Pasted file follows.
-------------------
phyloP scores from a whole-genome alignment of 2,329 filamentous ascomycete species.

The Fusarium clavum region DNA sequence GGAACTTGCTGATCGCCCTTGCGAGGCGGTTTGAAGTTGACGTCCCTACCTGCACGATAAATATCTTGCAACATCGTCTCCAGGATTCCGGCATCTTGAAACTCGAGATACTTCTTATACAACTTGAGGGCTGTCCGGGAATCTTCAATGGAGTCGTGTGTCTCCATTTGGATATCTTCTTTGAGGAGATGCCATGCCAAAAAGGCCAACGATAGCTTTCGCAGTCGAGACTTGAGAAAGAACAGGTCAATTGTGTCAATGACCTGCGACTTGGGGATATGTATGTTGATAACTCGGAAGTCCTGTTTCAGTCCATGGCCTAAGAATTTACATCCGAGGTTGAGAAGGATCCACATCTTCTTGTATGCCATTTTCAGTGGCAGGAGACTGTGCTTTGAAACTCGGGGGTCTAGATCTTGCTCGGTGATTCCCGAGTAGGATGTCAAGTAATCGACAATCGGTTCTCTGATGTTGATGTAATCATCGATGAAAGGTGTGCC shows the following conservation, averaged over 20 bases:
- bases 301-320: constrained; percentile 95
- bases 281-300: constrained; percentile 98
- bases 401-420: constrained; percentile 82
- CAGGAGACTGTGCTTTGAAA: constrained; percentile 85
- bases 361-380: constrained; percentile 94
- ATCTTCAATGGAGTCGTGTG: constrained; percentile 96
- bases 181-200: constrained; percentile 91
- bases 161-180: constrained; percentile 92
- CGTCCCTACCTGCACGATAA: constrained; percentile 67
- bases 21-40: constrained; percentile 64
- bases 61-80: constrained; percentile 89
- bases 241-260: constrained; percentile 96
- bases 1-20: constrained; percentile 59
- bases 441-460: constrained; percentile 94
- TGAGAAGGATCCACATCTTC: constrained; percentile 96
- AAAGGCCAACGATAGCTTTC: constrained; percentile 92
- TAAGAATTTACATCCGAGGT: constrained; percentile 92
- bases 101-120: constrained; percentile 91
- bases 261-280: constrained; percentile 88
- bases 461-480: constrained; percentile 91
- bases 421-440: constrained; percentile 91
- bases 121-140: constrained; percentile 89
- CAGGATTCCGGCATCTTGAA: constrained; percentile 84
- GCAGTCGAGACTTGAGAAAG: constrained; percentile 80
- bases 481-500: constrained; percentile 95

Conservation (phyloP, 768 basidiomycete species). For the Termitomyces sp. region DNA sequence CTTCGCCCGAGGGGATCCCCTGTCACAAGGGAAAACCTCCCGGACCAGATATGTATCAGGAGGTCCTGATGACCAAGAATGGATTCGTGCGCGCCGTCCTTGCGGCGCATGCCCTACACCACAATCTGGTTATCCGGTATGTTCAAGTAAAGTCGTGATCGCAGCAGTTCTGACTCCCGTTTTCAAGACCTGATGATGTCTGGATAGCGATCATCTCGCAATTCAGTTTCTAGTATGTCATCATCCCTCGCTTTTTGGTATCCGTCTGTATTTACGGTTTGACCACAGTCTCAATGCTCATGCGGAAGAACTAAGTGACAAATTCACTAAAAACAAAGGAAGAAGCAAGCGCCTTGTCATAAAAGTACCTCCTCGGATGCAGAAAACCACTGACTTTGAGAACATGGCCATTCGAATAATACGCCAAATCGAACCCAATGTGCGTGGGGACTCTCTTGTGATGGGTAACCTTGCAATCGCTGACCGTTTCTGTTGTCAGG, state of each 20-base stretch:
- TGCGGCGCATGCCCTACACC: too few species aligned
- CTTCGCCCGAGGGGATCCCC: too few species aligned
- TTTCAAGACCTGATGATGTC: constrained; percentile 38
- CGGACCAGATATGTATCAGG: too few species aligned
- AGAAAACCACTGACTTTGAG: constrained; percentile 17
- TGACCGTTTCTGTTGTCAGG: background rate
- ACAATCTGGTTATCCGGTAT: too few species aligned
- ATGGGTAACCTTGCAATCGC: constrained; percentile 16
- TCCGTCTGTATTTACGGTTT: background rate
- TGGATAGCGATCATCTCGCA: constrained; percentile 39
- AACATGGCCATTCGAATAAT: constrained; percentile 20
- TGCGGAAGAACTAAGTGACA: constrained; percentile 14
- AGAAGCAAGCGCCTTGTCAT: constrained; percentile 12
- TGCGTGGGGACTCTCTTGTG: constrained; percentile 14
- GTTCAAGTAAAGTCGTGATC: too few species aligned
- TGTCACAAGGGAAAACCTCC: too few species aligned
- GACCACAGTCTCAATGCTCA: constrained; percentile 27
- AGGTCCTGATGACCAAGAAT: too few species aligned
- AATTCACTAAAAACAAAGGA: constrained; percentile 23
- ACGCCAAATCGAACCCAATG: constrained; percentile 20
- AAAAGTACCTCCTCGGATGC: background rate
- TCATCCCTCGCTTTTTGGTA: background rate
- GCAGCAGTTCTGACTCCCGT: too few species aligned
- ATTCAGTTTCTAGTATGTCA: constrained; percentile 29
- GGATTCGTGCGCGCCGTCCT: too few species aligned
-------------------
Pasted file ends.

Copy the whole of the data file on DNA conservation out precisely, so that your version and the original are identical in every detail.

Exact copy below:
phyloP scores from a whole-genome alignment of 2,329 filamentous ascomycete species.

The Fusarium clavum region DNA sequence GGAACTTGCTGATCGCCCTTGCGAGGCGGTTTGAAGTTGACGTCCCTACCTGCACGATAAATATCTTGCAACATCGTCTCCAGGATTCCGGCATCTTGAAACTCGAGATACTTCTTATACAACTTGAGGGCTGTCCGGGAATCTTCAATGGAGTCGTGTGTCTCCATTTGGATATCTTCTTTGAGGAGATGCCATGCCAAAAAGGCCAACGATAGCTTTCGCAGTCGAGACTTGAGAAAGAACAGGTCAATTGTGTCAATGACCTGCGACTTGGGGATATGTATGTTGATAACTCGGAAGTCCTGTTTCAGTCCATGGCCTAAGAATTTACATCCGAGGTTGAGAAGGATCCACATCTTCTTGTATGCCATTTTCAGTGGCAGGAGACTGTGCTTTGAAACTCGGGGGTCTAGATCTTGCTCGGTGATTCCCGAGTAGGATGTCAAGTAATCGACAATCGGTTCTCTGATGTTGATGTAATCATCGATGAAAGGTGTGCC shows the following conservation, averaged over 20 bases:
- bases 301-320: constrained; percentile 95
- bases 281-300: constrained; percentile 98
- bases 401-420: constrained; percentile 82
- CAGGAGACTGTGCTTTGAAA: constrained; percentile 85
- bases 361-380: constrained; percentile 94
- ATCTTCAATGGAGTCGTGTG: constrained; percentile 96
- bases 181-200: constrained; percentile 91
- bases 161-180: constrained; percentile 92
- CGTCCCTACCTGCACGATAA: constrained; percentile 67
- bases 21-40: constrained; percentile 64
- bases 61-80: constrained; percentile 89
- bases 241-260: constrained; percentile 96
- bases 1-20: constrained; percentile 59
- bases 441-460: constrained; percentile 94
- TGAGAAGGATCCACATCTTC: constrained; percentile 96
- AAAGGCCAACGATAGCTTTC: constrained; percentile 92
- TAAGAATTTACATCCGAGGT: constrained; percentile 92
- bases 101-120: constrained; percentile 91
- bases 261-280: constrained; percentile 88
- bases 461-480: constrained; percentile 91
- bases 421-440: constrained; percentile 91
- bases 121-140: constrained; percentile 89
- CAGGATTCCGGCATCTTGAA: constrained; percentile 84
- GCAGTCGAGACTTGAGAAAG: constrained; percentile 80
- bases 481-500: constrained; percentile 95

Conservation (phyloP, 768 basidiomycete species). For the Termitomyces sp. region DNA sequence CTTCGCCCGAGGGGATCCCCTGTCACAAGGGAAAACCTCCCGGACCAGATATGTATCAGGAGGTCCTGATGACCAAGAATGGATTCGTGCGCGCCGTCCTTGCGGCGCATGCCCTACACCACAATCTGGTTATCCGGTATGTTCAAGTAAAGTCGTGATCGCAGCAGTTCTGACTCCCGTTTTCAAGACCTGATGATGTCTGGATAGCGATCATCTCGCAATTCAGTTTCTAGTATGTCATCATCCCTCGCTTTTTGGTATCCGTCTGTATTTACGGTTTGACCACAGTCTCAATGCTCATGCGGAAGAACTAAGTGACAAATTCACTAAAAACAAAGGAAGAAGCAAGCGCCTTGTCATAAAAGTACCTCCTCGGATGCAGAAAACCACTGACTTTGAGAACATGGCCATTCGAATAATACGCCAAATCGAACCCAATGTGCGTGGGGACTCTCTTGTGATGGGTAACCTTGCAATCGCTGACCGTTTCTGTTGTCAGG, state of each 20-base stretch:
- TGCGGCGCATGCCCTACACC: too few species aligned
- CTTCGCCCGAGGGGATCCCC: too few species aligned
- TTTCAAGACCTGATGATGTC: constrained; percentile 38
- CGGACCAGATATGTATCAGG: too few species aligned
- AGAAAACCACTGACTTTGAG: constrained; percentile 17
- TGACCGTTTCTGTTGTCAGG: background rate
- ACAATCTGGTTATCCGGTAT: too few species aligned
- ATGGGTAACCTTGCAATCGC: constrained; percentile 16
- TCCGTCTGTATTTACGGTTT: background rate
- TGGATAGCGATCATCTCGCA: constrained; percentile 39
- AACATGGCCATTCGAATAAT: constrained; percentile 20
- TGCGGAAGAACTAAGTGACA: constrained; percentile 14
- AGAAGCAAGCGCCTTGTCAT: constrained; percentile 12
- TGCGTGGGGACTCTCTTGTG: constrained; percentile 14
- GTTCAAGTAAAGTCGTGATC: too few species aligned
- TGTCACAAGGGAAAACCTCC: too few species aligned
- GACCACAGTCTCAATGCTCA: constrained; percentile 27
- AGGTCCTGATGACCAAGAAT: too few species aligned
- AATTCACTAAAAACAAAGGA: constrained; percentile 23
- ACGCCAAATCGAACCCAATG: constrained; percentile 20
- AAAAGTACCTCCTCGGATGC: background rate
- TCATCCCTCGCTTTTTGGTA: background rate
- GCAGCAGTTCTGACTCCCGT: too few species aligned
- ATTCAGTTTCTAGTATGTCA: constrained; percentile 29
- GGATTCGTGCGCGCCGTCCT: too few species aligned